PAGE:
Lessons from Luke: Money and the Christian Ethic
A friend of mine recently told me a story about a Christian organization where an administrator was confronted about a particular business decision that some thought was not “good business practice”. Stunningly, the administrator responded, “Well, sometimes we here at ———-, do not do things like the rest of the world.”
Those of us who heard the story were shocked at his response. His answer was a recognition of the fact that a Christian organization should be distinct from secular organizations. We all agree with that, however he was advocating a lower operational standards than non-Christian business! What he seemed to miss is that good, ethical business practices were invented by Christians – well, not Christians, but by Jesus Christ himself. Furthermore, businesses do not have to be “Christian” in order to follow the Christian ethic. Corporations who are honest, provide good value for customers and treat employees fairly are practicing the Christian ethic, whether they recognize this fact or not. Companies who employ false advertising, abuse employees and attempt to pass off a shoddy product as quality are not following the Christian ethic.
John the Baptist preached the Christian ethic before Jesus started his public ministry. Luke records his words in chapter 3, verses 10 through 14:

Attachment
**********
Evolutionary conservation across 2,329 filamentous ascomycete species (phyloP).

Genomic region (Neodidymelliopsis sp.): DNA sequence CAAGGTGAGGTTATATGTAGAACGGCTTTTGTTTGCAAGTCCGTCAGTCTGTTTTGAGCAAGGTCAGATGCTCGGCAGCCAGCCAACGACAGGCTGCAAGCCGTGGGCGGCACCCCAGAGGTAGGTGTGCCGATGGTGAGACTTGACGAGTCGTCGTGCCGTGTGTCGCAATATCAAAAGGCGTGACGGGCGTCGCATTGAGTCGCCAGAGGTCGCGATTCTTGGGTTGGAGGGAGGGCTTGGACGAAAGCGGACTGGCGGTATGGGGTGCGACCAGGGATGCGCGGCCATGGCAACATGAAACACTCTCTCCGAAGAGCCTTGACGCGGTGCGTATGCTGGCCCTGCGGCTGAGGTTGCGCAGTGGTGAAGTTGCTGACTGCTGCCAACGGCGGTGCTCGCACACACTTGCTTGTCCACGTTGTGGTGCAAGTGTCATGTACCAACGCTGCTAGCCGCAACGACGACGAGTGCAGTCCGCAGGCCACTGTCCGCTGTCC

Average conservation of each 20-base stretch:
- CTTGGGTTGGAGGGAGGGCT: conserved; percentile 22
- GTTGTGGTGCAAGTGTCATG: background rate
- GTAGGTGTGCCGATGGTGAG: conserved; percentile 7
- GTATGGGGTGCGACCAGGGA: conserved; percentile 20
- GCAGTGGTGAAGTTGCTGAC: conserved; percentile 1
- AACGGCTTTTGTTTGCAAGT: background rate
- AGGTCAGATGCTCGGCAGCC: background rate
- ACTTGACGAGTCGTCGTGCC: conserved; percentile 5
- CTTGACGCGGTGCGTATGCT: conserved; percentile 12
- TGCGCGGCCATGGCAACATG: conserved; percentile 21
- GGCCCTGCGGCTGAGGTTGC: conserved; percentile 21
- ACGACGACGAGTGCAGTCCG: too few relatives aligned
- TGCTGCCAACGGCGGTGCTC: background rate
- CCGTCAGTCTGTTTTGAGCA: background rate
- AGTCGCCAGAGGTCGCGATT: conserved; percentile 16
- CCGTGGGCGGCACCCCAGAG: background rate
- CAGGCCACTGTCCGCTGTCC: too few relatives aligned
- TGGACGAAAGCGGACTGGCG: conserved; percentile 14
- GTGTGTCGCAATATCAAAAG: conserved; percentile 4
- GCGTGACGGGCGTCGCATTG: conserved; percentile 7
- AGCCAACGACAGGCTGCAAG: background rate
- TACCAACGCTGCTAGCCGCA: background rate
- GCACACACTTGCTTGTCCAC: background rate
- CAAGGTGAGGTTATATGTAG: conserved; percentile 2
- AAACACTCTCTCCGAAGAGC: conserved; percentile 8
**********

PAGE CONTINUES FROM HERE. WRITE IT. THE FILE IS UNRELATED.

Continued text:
And the crowds were questioning him, saying, ” Then what shall we do?” And he would answer and say to them, “The man who has two tunics is to share with him who has none; and he who has food is to do likewise.” And some tax collectors also came to be baptized, and they said to him, “Teacher, what shall we do?” And he said to them, “Collect no more than what you have been ordered to.” Some soldiers were questioning him, saying, “And what about us, what shall we do?” And he said to them, “Do not take money from anyone by force, or accuse anyone falsely, and be content with your wages.”
John was calling on the people who had repented under his ministry to change their way of doing business. When Christ began his public ministry he expanded and explained these ideas further throughout the Gospels. The Sermon on the Mount provided a great culmination and summary of how the Christian should behave in life, family and occupation. Believers should have a distinct way of doing business, not a less ethical or less organized way, but a higher way. One who is following Christ should set the standard for how to treat people well.
Just in this small quote, we see the ideas of charity and selflessness. We see the tax collector, a person who had the greatest incentive and backing of the Roman army to take as much money from his fellow man as possible, we see him told to tax only at the government rate. The soldiers, the bullies of that time period, were told that they needed to go about their business with ethics and contentment.
How does your business measure up? More importantly, how do you as a person who claims the name of Christ, measure up to the standard of the Christian ethic?
Article by Stew
Photo by Haundreis